On paper, the plot of writer/director Taiki Waititi’s film, Jojo Rabbit, resembles one of the more tasteless things attempted by a mainstream film in recent memory. Here we have a ten-year old boy named Jojo (Roman Griffin Davis), living in Nazi Germany under the Hitler regime, who regularly pretends to have conversations with an imaginary version of Adolf himself, played by the director. Thankfully, this isn’t the extent of the film’s plot.

Things take an even more startling turn when Jojo discovers that his mother (Scarlett Johansson) is distributing anti Nazi propaganda and harboring a Jewish girl (Thomasin Mckenzie) upstairs in his home. To top it all off, Jojo also finds himself having romantic feelings for the fugitive in his place of residence. To say this creates inner turmoil in Jojo is an understatement.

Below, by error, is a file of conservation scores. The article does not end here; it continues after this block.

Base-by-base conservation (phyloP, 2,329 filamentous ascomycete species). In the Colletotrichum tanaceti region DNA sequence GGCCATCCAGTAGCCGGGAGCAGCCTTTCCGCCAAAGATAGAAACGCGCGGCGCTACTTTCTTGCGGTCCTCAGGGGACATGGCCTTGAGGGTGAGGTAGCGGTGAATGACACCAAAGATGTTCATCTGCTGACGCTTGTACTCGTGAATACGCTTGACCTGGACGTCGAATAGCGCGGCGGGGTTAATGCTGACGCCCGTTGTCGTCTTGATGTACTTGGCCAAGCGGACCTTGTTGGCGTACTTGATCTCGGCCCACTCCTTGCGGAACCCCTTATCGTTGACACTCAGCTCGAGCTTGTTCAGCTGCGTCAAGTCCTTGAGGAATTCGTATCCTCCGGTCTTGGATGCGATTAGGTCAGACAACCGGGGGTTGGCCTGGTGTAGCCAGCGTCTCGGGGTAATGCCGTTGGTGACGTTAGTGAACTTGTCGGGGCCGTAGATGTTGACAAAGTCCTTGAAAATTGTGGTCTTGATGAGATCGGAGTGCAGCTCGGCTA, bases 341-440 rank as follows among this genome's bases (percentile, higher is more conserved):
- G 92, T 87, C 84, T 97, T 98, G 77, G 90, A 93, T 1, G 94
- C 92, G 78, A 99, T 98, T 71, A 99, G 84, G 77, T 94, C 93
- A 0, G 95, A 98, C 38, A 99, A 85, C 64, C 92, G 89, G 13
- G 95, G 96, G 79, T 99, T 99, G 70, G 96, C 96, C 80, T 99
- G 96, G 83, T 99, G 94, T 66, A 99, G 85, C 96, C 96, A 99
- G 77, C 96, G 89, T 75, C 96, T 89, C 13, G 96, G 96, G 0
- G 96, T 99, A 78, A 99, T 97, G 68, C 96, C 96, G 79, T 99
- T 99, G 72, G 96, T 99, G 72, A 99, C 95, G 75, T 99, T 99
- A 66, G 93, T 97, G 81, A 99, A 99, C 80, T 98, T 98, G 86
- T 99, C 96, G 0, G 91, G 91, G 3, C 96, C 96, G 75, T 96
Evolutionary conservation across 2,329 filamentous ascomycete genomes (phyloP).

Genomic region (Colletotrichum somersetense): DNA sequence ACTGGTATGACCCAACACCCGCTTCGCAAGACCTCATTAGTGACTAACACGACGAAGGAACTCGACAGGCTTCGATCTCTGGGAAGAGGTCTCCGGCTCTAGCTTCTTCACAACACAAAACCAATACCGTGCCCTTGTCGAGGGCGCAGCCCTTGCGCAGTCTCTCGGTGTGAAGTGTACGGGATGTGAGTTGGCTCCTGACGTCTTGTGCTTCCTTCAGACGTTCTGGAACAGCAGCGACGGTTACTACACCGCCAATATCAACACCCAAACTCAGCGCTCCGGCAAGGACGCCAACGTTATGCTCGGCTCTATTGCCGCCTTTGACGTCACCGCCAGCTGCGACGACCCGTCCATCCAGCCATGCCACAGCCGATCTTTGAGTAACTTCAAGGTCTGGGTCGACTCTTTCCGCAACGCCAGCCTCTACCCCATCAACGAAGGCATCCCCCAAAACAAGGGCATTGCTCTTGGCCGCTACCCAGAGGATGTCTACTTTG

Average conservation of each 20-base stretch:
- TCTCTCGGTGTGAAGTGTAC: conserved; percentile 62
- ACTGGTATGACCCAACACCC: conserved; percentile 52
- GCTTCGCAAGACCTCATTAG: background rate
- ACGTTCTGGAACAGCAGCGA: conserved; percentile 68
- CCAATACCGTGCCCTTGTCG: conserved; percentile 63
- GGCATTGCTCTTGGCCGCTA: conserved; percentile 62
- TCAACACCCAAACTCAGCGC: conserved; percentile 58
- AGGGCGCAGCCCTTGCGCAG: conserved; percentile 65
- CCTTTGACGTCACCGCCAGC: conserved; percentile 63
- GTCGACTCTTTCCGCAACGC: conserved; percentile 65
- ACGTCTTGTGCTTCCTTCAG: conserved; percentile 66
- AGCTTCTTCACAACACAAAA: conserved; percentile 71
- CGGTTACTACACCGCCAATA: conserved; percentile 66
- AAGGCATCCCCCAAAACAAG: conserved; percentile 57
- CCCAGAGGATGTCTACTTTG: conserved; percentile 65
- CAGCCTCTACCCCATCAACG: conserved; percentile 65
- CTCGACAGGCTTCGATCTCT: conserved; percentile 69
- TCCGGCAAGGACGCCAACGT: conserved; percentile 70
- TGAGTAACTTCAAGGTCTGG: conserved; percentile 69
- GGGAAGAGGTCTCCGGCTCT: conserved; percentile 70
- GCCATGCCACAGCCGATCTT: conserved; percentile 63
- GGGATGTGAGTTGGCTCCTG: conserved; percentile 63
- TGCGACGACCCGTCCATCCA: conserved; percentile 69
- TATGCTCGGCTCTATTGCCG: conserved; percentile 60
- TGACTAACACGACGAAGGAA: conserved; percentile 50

Taiki Waititi and Roman Griffin Davis in Jojo Rabbit07

The film’s attempts at humor in its opening section will either register or it won’t, it didn’t with me, depending on what the viewer finds funny. It’s when Jojo Rabbit takes a surprising dramatic turn in its home stretch that it finally registers and satisfies in a way that I couldn’t have anticipated. For that reason alone, it’s worth a look.

Jojo Rabbit is playing everywhere. Making Waves will be in theaters soon.

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